"From what I understood from the photographer, he was trying to get a picture of how many soldiers there were, but then this kid made the getaway." (Jack Bernard)
It's the most famous photo ever to be taken in Canada during World War II. It appeared in Life, Time and Newsweek. It hung in every school in British Columbia during the war. And it was used to sell Canadian war bonds. It's called "Wait for Me, Daddy!".
On October 1, 1940, a column of Canadian soldiers marched down Vancouver's Columbia Ave. to the train station. Their uniforms freshly pressed, their hats tilted on their head at just the right angle, their boots freshly shined, the new recruits were ready for battle. But one little boy wasn't ready for them to leave. The white-blond haired boy broke away from his mother's grasp and ran after his father who was part of the column, reaching out his little hand as if to say "Wait for me, Daddy!". His father responded by reaching out his own hand. His elegantly dressed mother reached out for her son's hand, trying to keep up.
All the while, photographer Claude Dettloff was snapping photographs of the column of soldiers on Columbia Ave. Unprepared for the scene to follow, he captured a once in a lifetime moment on film. His photograph would be published in The Province newspaper, later to be picked up by several magazines including Reader's Digest. Dettloff would become famous over the heart-grabbing image of the white-blond haired boy chasing his war-bound father down the street.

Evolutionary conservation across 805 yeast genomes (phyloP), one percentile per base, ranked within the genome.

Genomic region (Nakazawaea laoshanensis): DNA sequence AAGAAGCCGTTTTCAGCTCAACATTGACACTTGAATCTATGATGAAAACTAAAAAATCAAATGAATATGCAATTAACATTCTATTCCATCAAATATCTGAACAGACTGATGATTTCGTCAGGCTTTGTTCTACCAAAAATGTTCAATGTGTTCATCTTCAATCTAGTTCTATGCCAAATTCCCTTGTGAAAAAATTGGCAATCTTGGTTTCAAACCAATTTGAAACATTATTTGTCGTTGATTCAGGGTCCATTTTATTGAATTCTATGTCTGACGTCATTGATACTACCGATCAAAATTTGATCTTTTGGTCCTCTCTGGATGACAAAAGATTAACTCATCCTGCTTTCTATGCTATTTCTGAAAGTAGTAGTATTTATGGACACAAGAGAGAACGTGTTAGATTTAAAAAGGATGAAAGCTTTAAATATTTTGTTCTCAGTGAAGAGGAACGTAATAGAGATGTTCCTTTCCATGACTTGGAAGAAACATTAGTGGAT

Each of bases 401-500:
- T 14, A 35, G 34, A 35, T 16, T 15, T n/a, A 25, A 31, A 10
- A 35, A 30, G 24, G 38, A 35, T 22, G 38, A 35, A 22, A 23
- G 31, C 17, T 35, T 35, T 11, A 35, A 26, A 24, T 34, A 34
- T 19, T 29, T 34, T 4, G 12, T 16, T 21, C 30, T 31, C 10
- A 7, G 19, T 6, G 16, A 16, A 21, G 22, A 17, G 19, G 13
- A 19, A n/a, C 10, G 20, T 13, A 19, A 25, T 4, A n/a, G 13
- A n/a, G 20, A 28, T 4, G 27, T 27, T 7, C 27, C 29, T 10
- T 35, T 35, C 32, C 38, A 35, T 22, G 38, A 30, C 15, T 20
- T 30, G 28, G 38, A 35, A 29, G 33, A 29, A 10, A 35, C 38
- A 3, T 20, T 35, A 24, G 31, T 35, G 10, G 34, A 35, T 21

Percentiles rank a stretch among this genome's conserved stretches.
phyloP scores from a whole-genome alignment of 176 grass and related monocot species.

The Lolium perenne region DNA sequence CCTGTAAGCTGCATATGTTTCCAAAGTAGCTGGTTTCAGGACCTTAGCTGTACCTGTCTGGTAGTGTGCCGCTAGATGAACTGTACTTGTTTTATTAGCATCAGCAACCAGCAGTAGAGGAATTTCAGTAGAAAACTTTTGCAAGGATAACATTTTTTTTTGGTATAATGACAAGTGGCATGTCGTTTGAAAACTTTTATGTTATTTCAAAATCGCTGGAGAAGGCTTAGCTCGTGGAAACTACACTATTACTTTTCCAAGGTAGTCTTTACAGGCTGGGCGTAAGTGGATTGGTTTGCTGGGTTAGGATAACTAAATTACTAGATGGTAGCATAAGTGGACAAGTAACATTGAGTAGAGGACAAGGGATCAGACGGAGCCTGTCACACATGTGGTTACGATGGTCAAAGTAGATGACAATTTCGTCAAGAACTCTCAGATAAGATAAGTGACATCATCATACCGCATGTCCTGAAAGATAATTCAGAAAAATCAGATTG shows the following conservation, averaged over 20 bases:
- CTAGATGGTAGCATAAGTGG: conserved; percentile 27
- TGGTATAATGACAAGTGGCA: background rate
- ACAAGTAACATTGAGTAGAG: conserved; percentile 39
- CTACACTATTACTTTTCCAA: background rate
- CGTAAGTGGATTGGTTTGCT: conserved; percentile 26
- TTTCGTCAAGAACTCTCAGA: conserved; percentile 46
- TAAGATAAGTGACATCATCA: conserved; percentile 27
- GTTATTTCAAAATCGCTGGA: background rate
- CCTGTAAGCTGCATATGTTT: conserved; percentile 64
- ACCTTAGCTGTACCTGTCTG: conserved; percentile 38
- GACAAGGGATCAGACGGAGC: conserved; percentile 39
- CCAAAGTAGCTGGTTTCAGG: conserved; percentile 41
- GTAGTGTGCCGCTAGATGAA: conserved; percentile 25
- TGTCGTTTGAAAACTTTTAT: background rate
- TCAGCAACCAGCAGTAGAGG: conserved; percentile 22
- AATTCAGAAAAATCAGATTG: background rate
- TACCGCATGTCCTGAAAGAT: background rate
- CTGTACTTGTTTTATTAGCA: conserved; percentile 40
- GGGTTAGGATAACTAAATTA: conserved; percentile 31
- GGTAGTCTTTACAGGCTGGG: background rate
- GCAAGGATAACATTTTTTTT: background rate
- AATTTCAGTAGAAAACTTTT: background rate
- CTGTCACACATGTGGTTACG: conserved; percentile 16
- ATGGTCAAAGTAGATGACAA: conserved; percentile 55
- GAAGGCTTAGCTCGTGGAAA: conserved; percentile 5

The little boy, Warren Bernard, returned to his Vancouver home that autumn day with his mother, Bernice. His father, Jack, along with the rest of the British Columbia Regiment, boarded a train for Nanaimo where he underwent military training.
Later Jack fought on the battlefields of France and Belgium. On the home front, Bernice and Warren lived out the war on a modest income in a rented apartment. Since money was scarce, Bernice agreed to let Warren participate in a war bonds tour in 1943. Dressed in a smart blue blazer and short grey pants, Warren toured the province with war bonds that featured the famous Dettloff photo. The young boy, who had to take time off from his schooling at General Wolfe Elementary, delivered the same speech every time, ending with the line: "Help bring my Daddy home!" The teary-eyed audience usually responded generously to his plea. When Jack Bernard returned home in October of 1945, Bernice and Warren were there to meet him, as was Claude Dettloff, ready to photograph the happy reunion.
The white-haired boy grew up, married in 1964 and in the 1980's, became mayor of Tofino, British Columbia. A sculpture honouring the moment the Bernard family said goodbye, was recently erected at the corner of 8th Street and Columbia Avenue, the spot where the original photo was taken. Canada Post has issued a two dollar coin with the famous image.
The reunion between father and son courtesy blogspot.com.